Breastfeeding is the normal way to feed your baby and is free, and there is a lot of support available out there to help you do it.
Getting baby stuff at goodwill and garage sales help.
Sign up for WIC (women in and children) benefits!!!! This has been very helpful to us.
Saving every month is a great idea, keep it up.
I had no paid maternity leave and my husband and I are making it work.



answers from Seattle on

Find out what kind of resources around your area that can help you save up and or help provide you with the necessary items you will be needing while on maternity leave. I use the WIC program that we have here in Washington. I don't know if you have that in Oregon, but I would check it out. They help provide you with numerous things. We also have something called CareNet where I live. You earn points by watching videos and participating in small classes to prepare you for parenthood...or keep you updated. Those points can help you earn clothes, diapers, and even cribs! (These items are even new!) Believe me, it'll help you in the long run. A good way to find out resources is on here. Ask other moms in your areas if they have any good ideas for resources. I also signed up for something called This site is so helpful. I've been able to get free diapers, wipes, feminine needs, and so much more. :D Hope this helps!



answers from Seattle on

I do shift work, so I didn't and won't get paid time off. First, I worked extra shifts while pregnant last time and saved as much as I could. Second, you need to look in to budgeting SMART for your child.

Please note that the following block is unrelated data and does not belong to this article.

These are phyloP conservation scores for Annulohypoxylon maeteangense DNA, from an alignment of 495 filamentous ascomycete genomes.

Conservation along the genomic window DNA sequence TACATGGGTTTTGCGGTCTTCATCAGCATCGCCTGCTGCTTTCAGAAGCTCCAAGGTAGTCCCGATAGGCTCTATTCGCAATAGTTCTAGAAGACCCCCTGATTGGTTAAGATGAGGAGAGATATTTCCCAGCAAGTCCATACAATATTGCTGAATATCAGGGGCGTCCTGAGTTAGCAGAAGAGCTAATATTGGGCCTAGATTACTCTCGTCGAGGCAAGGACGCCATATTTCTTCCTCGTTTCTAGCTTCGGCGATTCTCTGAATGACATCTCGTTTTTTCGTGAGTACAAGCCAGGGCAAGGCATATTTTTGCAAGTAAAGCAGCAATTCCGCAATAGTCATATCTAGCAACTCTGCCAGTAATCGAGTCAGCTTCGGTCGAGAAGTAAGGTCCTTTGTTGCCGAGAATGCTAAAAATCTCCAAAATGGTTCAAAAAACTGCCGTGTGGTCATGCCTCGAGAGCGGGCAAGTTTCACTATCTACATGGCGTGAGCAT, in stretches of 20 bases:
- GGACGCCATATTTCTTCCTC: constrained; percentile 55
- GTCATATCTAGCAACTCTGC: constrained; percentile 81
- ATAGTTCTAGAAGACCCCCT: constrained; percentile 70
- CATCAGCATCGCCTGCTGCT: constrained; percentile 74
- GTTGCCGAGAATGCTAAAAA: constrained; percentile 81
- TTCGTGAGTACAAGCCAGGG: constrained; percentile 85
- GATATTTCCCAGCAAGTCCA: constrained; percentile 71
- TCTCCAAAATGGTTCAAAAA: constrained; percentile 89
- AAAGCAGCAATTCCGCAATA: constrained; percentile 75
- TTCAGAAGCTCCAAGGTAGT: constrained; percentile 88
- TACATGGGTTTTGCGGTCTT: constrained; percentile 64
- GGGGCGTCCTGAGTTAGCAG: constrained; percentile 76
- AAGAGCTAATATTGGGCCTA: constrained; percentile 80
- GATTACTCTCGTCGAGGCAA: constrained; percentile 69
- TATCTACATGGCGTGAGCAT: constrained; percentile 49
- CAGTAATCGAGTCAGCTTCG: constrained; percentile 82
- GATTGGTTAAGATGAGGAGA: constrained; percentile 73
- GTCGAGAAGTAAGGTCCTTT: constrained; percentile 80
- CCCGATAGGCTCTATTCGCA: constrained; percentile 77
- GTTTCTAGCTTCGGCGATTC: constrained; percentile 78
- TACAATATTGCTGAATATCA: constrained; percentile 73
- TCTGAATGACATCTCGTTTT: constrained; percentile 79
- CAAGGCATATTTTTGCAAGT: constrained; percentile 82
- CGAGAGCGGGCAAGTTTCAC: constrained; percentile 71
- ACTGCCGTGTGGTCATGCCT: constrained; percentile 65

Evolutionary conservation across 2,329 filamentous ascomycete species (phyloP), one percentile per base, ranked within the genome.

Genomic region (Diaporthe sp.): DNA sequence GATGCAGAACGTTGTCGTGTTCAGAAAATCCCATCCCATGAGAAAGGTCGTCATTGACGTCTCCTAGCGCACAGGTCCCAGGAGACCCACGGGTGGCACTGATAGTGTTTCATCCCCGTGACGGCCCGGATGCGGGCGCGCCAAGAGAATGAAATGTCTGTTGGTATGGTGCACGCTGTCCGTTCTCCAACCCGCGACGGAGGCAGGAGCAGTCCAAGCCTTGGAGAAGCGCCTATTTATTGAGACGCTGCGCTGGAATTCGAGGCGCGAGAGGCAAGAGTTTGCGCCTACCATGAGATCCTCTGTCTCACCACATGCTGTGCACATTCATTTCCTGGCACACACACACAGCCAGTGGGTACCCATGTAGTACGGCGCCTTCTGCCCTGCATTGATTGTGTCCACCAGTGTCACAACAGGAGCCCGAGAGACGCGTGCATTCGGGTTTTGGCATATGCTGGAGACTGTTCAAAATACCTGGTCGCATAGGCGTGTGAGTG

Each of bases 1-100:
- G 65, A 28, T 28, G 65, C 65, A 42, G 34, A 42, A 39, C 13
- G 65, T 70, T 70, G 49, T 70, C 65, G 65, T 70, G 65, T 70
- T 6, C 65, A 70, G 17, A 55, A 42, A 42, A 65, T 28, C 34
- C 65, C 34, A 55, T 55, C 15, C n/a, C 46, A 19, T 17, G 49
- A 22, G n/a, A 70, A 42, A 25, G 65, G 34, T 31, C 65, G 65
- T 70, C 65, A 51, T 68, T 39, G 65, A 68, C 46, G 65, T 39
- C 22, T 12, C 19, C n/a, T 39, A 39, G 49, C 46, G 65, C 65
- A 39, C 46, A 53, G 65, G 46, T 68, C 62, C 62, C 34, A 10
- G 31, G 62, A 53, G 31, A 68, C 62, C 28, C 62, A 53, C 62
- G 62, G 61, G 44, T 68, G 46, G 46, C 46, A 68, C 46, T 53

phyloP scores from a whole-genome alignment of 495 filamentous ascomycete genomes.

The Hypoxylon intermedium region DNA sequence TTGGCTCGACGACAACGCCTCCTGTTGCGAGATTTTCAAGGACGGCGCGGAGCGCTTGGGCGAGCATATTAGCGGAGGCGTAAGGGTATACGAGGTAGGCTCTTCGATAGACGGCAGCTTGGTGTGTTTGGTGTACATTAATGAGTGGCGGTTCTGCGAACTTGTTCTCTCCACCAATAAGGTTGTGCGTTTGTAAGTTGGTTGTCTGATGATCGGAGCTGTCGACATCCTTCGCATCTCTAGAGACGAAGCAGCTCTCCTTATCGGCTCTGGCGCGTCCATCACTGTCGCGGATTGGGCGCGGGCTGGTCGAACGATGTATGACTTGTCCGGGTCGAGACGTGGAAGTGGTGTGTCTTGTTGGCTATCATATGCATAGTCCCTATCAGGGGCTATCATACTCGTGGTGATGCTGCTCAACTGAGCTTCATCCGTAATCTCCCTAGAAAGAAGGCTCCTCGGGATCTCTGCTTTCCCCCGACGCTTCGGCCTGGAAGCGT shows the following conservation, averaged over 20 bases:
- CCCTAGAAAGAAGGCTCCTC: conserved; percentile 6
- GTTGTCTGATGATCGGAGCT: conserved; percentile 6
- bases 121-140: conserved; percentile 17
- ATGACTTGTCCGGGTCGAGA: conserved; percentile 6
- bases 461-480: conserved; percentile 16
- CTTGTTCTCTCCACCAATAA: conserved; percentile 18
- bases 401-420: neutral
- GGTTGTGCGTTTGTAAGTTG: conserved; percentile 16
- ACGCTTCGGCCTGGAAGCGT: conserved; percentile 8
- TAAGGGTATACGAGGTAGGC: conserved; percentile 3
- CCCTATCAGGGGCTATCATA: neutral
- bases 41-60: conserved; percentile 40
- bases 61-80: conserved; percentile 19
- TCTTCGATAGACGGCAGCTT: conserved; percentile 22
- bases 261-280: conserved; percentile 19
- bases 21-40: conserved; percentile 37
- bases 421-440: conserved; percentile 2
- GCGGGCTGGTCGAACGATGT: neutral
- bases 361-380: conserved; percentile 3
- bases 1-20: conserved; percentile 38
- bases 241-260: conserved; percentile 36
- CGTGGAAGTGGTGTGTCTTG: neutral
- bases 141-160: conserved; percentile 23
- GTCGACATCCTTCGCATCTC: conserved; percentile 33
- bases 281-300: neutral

1)don't waste your hard earned money on disposable diapers. Average cost of diapering a child from birth to potty training with these is about $2000. Plus, dermatologists will tell you that they are horrible for your child's skin. I cloth diaper (with velcro, no pins) and have spent about $300 on my child's diapers in her whole life (she turned one in march) and the diapers are in great condition, so come january, I won't be spending one red penny on diapers for number 2)
2) Breastfeed/pump. Breast milk is free. formula is $20 or more per large can. You will need a good pump when you return for work, and the initial cost can seem pricey. However, a good electric double pump can be had for the same cost as 8-10 cans of formula, so in the long run you will save a ton.
3) Buy used infant clothes. On sites like craigs list you can find clothing for about $1 per garment. You will be washing them before use any way, and used infant clothing frequently looks brand new.
4) Use friends gear. we used a friend's baby swing and bouncer (her baby was to old for them and she was saving them for number 2). Thank goodness we did not waste money on those items - my daughter hated them, so we returned them to my friend pretty quickly. Either way, sharing equipment among friends is a great way to save money. We also shared maternity clothes :)

Basically, most parents I know say they spent way to much on baby items for their first child, because they didn't know what they would use and though they needed everything. With 2nd children, they were getting rid of gear they never used of the first. So be smart about what you buy and how you buy it.

The biggest expences for infants are diapers, formula, and child care. Obviously, while on maternity leave you will not be paying for child care. Even if you decide to skip pumping and formula feed when you go back to work, breastfeeding while at home on maternity leave will save you money and is good for you and your child (it helps your uterus return to normal size and helps with the baby weight). The diaper thing is again, up to you, but with modern cloth diapers they are really easy to use and will save you a ton of money, especially if you plan on having additional children.

Good luck!!!


answers from Dallas on